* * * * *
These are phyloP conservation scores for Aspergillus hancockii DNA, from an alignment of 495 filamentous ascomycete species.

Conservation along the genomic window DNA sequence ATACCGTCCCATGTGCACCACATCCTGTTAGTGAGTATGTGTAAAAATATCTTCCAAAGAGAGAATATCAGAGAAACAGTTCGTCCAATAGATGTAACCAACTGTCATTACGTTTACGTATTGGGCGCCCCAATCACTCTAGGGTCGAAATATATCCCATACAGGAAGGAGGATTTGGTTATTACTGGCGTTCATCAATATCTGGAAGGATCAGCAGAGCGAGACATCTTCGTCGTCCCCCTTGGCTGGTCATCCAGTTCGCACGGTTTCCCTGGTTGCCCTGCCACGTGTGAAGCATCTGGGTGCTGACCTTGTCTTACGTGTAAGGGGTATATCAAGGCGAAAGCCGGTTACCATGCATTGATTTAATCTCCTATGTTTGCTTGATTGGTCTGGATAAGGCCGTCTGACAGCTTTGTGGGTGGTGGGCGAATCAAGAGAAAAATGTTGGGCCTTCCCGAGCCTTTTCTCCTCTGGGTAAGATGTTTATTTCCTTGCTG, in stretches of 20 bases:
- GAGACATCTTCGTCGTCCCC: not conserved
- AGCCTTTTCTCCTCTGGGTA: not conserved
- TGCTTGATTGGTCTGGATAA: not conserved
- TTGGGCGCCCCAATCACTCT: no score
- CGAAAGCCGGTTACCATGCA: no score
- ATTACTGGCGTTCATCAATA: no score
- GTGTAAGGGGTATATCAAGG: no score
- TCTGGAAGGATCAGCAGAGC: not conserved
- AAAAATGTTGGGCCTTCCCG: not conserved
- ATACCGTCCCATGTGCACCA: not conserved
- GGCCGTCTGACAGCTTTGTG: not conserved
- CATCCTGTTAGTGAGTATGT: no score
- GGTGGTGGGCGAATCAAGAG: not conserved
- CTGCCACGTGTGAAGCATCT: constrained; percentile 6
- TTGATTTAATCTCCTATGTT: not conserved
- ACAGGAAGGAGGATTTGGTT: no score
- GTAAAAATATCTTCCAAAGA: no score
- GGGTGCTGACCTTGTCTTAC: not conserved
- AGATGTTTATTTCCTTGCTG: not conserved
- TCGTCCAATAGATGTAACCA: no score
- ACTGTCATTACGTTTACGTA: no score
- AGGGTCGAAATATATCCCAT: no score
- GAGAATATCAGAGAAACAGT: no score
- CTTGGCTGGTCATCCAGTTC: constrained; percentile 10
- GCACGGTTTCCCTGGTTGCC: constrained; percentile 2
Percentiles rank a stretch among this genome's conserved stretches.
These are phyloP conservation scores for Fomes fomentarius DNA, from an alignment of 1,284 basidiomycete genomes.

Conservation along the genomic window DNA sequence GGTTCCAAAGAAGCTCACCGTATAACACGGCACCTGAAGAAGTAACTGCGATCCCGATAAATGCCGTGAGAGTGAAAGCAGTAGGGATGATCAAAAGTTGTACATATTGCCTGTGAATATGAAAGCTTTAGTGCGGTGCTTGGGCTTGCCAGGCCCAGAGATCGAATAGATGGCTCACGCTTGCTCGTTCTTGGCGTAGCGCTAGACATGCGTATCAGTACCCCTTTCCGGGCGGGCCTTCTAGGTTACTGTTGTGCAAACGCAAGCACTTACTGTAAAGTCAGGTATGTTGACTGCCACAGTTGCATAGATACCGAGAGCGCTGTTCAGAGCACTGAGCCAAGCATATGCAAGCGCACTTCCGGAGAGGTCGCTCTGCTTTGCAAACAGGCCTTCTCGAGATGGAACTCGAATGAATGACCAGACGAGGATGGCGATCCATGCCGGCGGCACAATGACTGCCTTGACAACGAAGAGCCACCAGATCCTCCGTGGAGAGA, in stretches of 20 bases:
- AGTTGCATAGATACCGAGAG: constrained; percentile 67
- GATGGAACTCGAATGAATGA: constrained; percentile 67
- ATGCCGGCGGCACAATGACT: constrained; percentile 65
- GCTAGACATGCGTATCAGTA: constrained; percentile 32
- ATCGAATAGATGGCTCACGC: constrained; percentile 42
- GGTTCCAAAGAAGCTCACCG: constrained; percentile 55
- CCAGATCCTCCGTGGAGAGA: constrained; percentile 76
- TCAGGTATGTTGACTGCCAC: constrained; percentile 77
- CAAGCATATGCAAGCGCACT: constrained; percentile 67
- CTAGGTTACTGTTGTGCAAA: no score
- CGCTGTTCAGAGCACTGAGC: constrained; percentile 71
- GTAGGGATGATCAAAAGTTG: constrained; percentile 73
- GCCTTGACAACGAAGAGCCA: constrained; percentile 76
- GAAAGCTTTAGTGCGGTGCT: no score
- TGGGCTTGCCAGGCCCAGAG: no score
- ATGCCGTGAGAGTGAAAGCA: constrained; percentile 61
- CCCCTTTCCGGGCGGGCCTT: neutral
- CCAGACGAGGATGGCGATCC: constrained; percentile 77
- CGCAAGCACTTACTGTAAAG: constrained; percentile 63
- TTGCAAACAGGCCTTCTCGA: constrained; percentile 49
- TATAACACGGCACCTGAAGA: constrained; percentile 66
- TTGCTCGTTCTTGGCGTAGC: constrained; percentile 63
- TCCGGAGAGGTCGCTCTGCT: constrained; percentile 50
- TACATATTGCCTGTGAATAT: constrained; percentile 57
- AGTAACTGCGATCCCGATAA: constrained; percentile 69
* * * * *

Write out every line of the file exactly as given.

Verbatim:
These are phyloP conservation scores for Aspergillus hancockii DNA, from an alignment of 495 filamentous ascomycete species.

Conservation along the genomic window DNA sequence ATACCGTCCCATGTGCACCACATCCTGTTAGTGAGTATGTGTAAAAATATCTTCCAAAGAGAGAATATCAGAGAAACAGTTCGTCCAATAGATGTAACCAACTGTCATTACGTTTACGTATTGGGCGCCCCAATCACTCTAGGGTCGAAATATATCCCATACAGGAAGGAGGATTTGGTTATTACTGGCGTTCATCAATATCTGGAAGGATCAGCAGAGCGAGACATCTTCGTCGTCCCCCTTGGCTGGTCATCCAGTTCGCACGGTTTCCCTGGTTGCCCTGCCACGTGTGAAGCATCTGGGTGCTGACCTTGTCTTACGTGTAAGGGGTATATCAAGGCGAAAGCCGGTTACCATGCATTGATTTAATCTCCTATGTTTGCTTGATTGGTCTGGATAAGGCCGTCTGACAGCTTTGTGGGTGGTGGGCGAATCAAGAGAAAAATGTTGGGCCTTCCCGAGCCTTTTCTCCTCTGGGTAAGATGTTTATTTCCTTGCTG, in stretches of 20 bases:
- GAGACATCTTCGTCGTCCCC: not conserved
- AGCCTTTTCTCCTCTGGGTA: not conserved
- TGCTTGATTGGTCTGGATAA: not conserved
- TTGGGCGCCCCAATCACTCT: no score
- CGAAAGCCGGTTACCATGCA: no score
- ATTACTGGCGTTCATCAATA: no score
- GTGTAAGGGGTATATCAAGG: no score
- TCTGGAAGGATCAGCAGAGC: not conserved
- AAAAATGTTGGGCCTTCCCG: not conserved
- ATACCGTCCCATGTGCACCA: not conserved
- GGCCGTCTGACAGCTTTGTG: not conserved
- CATCCTGTTAGTGAGTATGT: no score
- GGTGGTGGGCGAATCAAGAG: not conserved
- CTGCCACGTGTGAAGCATCT: constrained; percentile 6
- TTGATTTAATCTCCTATGTT: not conserved
- ACAGGAAGGAGGATTTGGTT: no score
- GTAAAAATATCTTCCAAAGA: no score
- GGGTGCTGACCTTGTCTTAC: not conserved
- AGATGTTTATTTCCTTGCTG: not conserved
- TCGTCCAATAGATGTAACCA: no score
- ACTGTCATTACGTTTACGTA: no score
- AGGGTCGAAATATATCCCAT: no score
- GAGAATATCAGAGAAACAGT: no score
- CTTGGCTGGTCATCCAGTTC: constrained; percentile 10
- GCACGGTTTCCCTGGTTGCC: constrained; percentile 2
Percentiles rank a stretch among this genome's conserved stretches.
These are phyloP conservation scores for Fomes fomentarius DNA, from an alignment of 1,284 basidiomycete genomes.

Conservation along the genomic window DNA sequence GGTTCCAAAGAAGCTCACCGTATAACACGGCACCTGAAGAAGTAACTGCGATCCCGATAAATGCCGTGAGAGTGAAAGCAGTAGGGATGATCAAAAGTTGTACATATTGCCTGTGAATATGAAAGCTTTAGTGCGGTGCTTGGGCTTGCCAGGCCCAGAGATCGAATAGATGGCTCACGCTTGCTCGTTCTTGGCGTAGCGCTAGACATGCGTATCAGTACCCCTTTCCGGGCGGGCCTTCTAGGTTACTGTTGTGCAAACGCAAGCACTTACTGTAAAGTCAGGTATGTTGACTGCCACAGTTGCATAGATACCGAGAGCGCTGTTCAGAGCACTGAGCCAAGCATATGCAAGCGCACTTCCGGAGAGGTCGCTCTGCTTTGCAAACAGGCCTTCTCGAGATGGAACTCGAATGAATGACCAGACGAGGATGGCGATCCATGCCGGCGGCACAATGACTGCCTTGACAACGAAGAGCCACCAGATCCTCCGTGGAGAGA, in stretches of 20 bases:
- AGTTGCATAGATACCGAGAG: constrained; percentile 67
- GATGGAACTCGAATGAATGA: constrained; percentile 67
- ATGCCGGCGGCACAATGACT: constrained; percentile 65
- GCTAGACATGCGTATCAGTA: constrained; percentile 32
- ATCGAATAGATGGCTCACGC: constrained; percentile 42
- GGTTCCAAAGAAGCTCACCG: constrained; percentile 55
- CCAGATCCTCCGTGGAGAGA: constrained; percentile 76
- TCAGGTATGTTGACTGCCAC: constrained; percentile 77
- CAAGCATATGCAAGCGCACT: constrained; percentile 67
- CTAGGTTACTGTTGTGCAAA: no score
- CGCTGTTCAGAGCACTGAGC: constrained; percentile 71
- GTAGGGATGATCAAAAGTTG: constrained; percentile 73
- GCCTTGACAACGAAGAGCCA: constrained; percentile 76
- GAAAGCTTTAGTGCGGTGCT: no score
- TGGGCTTGCCAGGCCCAGAG: no score
- ATGCCGTGAGAGTGAAAGCA: constrained; percentile 61
- CCCCTTTCCGGGCGGGCCTT: neutral
- CCAGACGAGGATGGCGATCC: constrained; percentile 77
- CGCAAGCACTTACTGTAAAG: constrained; percentile 63
- TTGCAAACAGGCCTTCTCGA: constrained; percentile 49
- TATAACACGGCACCTGAAGA: constrained; percentile 66
- TTGCTCGTTCTTGGCGTAGC: constrained; percentile 63
- TCCGGAGAGGTCGCTCTGCT: constrained; percentile 50
- TACATATTGCCTGTGAATAT: constrained; percentile 57
- AGTAACTGCGATCCCGATAA: constrained; percentile 69